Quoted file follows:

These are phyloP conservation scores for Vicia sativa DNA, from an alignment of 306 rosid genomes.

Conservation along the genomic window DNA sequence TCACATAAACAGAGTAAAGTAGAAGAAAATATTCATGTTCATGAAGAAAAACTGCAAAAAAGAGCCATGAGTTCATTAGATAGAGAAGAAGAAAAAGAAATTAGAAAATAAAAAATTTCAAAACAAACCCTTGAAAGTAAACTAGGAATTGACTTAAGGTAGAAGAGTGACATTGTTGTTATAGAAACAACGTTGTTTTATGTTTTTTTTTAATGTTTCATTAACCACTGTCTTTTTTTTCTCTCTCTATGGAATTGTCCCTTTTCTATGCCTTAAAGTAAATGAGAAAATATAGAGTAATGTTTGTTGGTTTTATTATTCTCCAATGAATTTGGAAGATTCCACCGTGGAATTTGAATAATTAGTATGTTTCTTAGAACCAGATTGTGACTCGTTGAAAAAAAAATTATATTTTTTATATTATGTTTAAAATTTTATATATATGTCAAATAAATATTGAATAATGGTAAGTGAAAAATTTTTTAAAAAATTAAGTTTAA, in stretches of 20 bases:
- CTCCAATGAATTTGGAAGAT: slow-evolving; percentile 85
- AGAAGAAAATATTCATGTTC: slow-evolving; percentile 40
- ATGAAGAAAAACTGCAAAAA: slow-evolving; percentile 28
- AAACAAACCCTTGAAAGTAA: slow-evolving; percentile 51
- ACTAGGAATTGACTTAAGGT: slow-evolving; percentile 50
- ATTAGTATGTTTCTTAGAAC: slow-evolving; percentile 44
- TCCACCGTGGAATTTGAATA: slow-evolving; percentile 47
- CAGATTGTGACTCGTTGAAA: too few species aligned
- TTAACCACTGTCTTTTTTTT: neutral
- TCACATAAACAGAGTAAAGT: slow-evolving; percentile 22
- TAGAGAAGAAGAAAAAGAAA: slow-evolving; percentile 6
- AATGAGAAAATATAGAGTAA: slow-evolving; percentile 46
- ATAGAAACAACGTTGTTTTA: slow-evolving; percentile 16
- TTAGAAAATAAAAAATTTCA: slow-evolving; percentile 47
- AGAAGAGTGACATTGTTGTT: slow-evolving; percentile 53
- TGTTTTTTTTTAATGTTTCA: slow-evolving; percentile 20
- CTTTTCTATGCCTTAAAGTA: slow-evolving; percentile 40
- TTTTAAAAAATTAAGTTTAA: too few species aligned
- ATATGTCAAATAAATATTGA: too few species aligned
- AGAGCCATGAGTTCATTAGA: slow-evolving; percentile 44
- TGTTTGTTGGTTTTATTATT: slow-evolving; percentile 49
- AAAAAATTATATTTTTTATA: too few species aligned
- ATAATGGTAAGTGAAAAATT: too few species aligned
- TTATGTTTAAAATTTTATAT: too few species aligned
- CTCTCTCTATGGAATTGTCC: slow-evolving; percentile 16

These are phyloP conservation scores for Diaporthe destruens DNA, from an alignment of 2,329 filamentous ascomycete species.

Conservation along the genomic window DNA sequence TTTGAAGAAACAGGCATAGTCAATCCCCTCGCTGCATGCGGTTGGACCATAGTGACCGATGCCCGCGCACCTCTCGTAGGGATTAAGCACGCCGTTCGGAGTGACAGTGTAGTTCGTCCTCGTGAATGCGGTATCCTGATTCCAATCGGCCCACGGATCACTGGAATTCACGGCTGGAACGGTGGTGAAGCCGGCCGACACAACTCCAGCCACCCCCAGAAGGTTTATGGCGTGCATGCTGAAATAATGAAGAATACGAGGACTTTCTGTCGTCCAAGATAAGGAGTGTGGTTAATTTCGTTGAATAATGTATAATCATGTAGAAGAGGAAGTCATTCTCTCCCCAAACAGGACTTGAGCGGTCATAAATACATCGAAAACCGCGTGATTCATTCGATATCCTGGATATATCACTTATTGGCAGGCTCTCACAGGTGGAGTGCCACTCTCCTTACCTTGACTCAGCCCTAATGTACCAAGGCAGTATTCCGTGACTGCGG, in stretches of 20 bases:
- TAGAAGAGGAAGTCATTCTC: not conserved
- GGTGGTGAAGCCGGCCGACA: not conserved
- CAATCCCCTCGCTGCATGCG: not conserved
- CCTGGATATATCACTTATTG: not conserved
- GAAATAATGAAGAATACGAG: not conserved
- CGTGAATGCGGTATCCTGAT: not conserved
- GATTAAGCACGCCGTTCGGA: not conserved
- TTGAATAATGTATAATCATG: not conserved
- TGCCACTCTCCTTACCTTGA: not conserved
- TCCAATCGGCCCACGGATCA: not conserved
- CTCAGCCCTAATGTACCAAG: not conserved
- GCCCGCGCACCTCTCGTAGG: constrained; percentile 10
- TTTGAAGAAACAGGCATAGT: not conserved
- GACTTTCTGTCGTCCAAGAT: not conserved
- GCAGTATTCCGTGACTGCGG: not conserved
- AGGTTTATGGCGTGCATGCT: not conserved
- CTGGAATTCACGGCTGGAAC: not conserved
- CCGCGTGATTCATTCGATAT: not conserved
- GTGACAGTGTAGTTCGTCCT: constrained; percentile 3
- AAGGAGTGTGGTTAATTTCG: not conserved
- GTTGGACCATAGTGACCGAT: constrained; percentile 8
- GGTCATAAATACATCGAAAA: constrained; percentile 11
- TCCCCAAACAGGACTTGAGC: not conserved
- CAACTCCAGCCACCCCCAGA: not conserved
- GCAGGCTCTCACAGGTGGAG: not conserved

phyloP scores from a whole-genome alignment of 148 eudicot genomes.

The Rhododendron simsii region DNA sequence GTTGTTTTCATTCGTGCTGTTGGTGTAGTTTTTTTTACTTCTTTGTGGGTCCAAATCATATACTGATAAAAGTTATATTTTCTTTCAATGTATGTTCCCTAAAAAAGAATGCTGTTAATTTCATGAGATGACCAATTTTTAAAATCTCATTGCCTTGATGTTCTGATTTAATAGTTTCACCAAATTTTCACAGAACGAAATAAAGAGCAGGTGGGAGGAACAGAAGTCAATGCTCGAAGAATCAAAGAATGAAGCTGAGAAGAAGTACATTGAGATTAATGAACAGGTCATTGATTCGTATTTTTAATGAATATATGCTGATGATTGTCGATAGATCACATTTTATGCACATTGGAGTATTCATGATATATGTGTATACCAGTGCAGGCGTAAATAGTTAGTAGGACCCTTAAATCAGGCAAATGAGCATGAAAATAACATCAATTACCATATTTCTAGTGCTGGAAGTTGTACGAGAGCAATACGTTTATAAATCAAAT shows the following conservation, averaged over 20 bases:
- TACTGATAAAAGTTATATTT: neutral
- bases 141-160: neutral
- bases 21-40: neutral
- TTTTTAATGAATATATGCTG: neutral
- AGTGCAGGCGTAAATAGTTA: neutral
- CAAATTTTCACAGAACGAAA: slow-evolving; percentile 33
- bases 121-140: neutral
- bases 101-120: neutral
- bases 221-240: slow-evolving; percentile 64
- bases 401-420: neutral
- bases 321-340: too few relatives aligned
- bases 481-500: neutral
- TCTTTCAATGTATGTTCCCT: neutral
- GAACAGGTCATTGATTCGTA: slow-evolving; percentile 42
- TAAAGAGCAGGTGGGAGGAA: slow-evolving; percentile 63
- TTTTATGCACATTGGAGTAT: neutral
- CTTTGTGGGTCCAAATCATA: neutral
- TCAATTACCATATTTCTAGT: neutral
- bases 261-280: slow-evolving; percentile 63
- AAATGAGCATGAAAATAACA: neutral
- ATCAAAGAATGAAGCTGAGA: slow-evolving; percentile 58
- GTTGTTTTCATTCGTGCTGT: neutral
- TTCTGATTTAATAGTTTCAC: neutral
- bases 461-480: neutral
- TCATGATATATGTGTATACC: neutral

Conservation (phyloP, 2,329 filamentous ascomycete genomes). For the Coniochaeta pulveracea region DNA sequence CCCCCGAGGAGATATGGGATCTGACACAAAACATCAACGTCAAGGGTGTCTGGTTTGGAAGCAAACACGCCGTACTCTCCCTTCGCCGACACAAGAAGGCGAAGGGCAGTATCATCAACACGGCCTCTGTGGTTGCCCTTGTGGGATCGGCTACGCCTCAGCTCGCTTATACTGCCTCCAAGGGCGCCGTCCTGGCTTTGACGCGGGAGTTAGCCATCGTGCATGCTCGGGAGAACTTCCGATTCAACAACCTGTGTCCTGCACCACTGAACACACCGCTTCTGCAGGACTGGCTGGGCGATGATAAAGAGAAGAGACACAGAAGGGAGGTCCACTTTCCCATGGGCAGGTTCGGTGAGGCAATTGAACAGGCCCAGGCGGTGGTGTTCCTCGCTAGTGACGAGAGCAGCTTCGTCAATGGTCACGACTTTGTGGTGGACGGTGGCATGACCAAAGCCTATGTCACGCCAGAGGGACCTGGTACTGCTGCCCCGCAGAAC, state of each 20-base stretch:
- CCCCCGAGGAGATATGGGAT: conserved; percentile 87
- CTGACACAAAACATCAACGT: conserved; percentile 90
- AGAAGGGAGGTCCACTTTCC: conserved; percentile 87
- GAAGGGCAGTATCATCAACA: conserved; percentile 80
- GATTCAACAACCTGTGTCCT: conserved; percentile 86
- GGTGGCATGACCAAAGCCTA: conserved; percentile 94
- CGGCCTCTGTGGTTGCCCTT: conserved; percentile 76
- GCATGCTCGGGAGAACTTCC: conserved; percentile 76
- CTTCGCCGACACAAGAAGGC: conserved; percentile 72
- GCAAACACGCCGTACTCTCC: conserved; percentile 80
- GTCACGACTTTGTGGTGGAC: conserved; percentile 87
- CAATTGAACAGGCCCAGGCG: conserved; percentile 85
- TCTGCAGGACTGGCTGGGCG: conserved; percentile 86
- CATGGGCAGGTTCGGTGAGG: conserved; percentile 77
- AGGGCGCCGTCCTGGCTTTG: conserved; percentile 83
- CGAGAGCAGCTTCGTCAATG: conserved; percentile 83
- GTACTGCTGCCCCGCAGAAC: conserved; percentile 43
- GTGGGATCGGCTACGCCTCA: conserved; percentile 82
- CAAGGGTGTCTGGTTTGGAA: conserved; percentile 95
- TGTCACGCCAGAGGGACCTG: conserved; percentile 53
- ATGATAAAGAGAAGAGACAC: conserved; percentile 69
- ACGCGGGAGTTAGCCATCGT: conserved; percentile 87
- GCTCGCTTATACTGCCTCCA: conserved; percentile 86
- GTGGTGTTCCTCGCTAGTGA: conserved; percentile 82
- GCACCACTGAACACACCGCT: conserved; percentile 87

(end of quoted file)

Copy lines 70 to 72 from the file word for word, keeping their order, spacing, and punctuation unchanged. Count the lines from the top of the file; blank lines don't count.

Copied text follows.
- GAACAGGTCATTGATTCGTA: slow-evolving; percentile 42
- TAAAGAGCAGGTGGGAGGAA: slow-evolving; percentile 63
- TTTTATGCACATTGGAGTAT: neutral